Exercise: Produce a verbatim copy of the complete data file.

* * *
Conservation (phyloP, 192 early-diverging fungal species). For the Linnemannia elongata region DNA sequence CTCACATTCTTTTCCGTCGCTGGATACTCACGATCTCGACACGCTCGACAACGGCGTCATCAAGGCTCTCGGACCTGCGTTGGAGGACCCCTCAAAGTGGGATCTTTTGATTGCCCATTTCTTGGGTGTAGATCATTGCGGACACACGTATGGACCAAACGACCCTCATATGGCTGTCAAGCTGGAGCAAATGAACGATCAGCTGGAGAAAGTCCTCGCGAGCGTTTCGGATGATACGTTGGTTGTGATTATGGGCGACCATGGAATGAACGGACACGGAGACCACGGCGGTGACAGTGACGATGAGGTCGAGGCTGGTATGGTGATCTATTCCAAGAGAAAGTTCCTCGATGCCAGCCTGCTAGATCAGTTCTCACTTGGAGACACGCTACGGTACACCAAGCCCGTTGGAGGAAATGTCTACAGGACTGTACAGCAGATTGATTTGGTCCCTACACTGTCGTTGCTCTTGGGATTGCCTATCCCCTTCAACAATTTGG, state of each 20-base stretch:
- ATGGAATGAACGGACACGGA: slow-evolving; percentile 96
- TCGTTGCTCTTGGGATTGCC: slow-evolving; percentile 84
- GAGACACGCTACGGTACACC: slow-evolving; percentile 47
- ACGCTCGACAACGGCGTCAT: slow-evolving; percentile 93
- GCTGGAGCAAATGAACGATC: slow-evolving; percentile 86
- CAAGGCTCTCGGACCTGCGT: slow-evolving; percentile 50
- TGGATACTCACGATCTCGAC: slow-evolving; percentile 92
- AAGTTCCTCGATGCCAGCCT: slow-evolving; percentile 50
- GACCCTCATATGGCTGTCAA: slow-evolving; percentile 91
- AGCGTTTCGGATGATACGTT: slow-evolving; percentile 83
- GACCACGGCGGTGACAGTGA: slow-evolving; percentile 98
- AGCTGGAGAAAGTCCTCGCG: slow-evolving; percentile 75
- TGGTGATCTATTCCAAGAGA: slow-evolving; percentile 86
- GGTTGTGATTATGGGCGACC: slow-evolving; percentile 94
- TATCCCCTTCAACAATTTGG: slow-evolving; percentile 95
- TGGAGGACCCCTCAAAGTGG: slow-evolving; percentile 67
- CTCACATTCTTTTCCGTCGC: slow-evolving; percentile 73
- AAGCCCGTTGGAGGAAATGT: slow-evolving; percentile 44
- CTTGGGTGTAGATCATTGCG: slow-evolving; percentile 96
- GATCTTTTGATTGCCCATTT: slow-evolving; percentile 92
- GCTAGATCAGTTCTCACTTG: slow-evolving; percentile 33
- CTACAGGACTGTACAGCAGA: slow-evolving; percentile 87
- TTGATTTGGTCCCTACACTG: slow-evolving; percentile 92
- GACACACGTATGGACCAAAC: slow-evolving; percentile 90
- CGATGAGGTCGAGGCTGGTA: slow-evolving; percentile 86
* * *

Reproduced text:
Conservation (phyloP, 192 early-diverging fungal species). For the Linnemannia elongata region DNA sequence CTCACATTCTTTTCCGTCGCTGGATACTCACGATCTCGACACGCTCGACAACGGCGTCATCAAGGCTCTCGGACCTGCGTTGGAGGACCCCTCAAAGTGGGATCTTTTGATTGCCCATTTCTTGGGTGTAGATCATTGCGGACACACGTATGGACCAAACGACCCTCATATGGCTGTCAAGCTGGAGCAAATGAACGATCAGCTGGAGAAAGTCCTCGCGAGCGTTTCGGATGATACGTTGGTTGTGATTATGGGCGACCATGGAATGAACGGACACGGAGACCACGGCGGTGACAGTGACGATGAGGTCGAGGCTGGTATGGTGATCTATTCCAAGAGAAAGTTCCTCGATGCCAGCCTGCTAGATCAGTTCTCACTTGGAGACACGCTACGGTACACCAAGCCCGTTGGAGGAAATGTCTACAGGACTGTACAGCAGATTGATTTGGTCCCTACACTGTCGTTGCTCTTGGGATTGCCTATCCCCTTCAACAATTTGG, state of each 20-base stretch:
- ATGGAATGAACGGACACGGA: slow-evolving; percentile 96
- TCGTTGCTCTTGGGATTGCC: slow-evolving; percentile 84
- GAGACACGCTACGGTACACC: slow-evolving; percentile 47
- ACGCTCGACAACGGCGTCAT: slow-evolving; percentile 93
- GCTGGAGCAAATGAACGATC: slow-evolving; percentile 86
- CAAGGCTCTCGGACCTGCGT: slow-evolving; percentile 50
- TGGATACTCACGATCTCGAC: slow-evolving; percentile 92
- AAGTTCCTCGATGCCAGCCT: slow-evolving; percentile 50
- GACCCTCATATGGCTGTCAA: slow-evolving; percentile 91
- AGCGTTTCGGATGATACGTT: slow-evolving; percentile 83
- GACCACGGCGGTGACAGTGA: slow-evolving; percentile 98
- AGCTGGAGAAAGTCCTCGCG: slow-evolving; percentile 75
- TGGTGATCTATTCCAAGAGA: slow-evolving; percentile 86
- GGTTGTGATTATGGGCGACC: slow-evolving; percentile 94
- TATCCCCTTCAACAATTTGG: slow-evolving; percentile 95
- TGGAGGACCCCTCAAAGTGG: slow-evolving; percentile 67
- CTCACATTCTTTTCCGTCGC: slow-evolving; percentile 73
- AAGCCCGTTGGAGGAAATGT: slow-evolving; percentile 44
- CTTGGGTGTAGATCATTGCG: slow-evolving; percentile 96
- GATCTTTTGATTGCCCATTT: slow-evolving; percentile 92
- GCTAGATCAGTTCTCACTTG: slow-evolving; percentile 33
- CTACAGGACTGTACAGCAGA: slow-evolving; percentile 87
- TTGATTTGGTCCCTACACTG: slow-evolving; percentile 92
- GACACACGTATGGACCAAAC: slow-evolving; percentile 90
- CGATGAGGTCGAGGCTGGTA: slow-evolving; percentile 86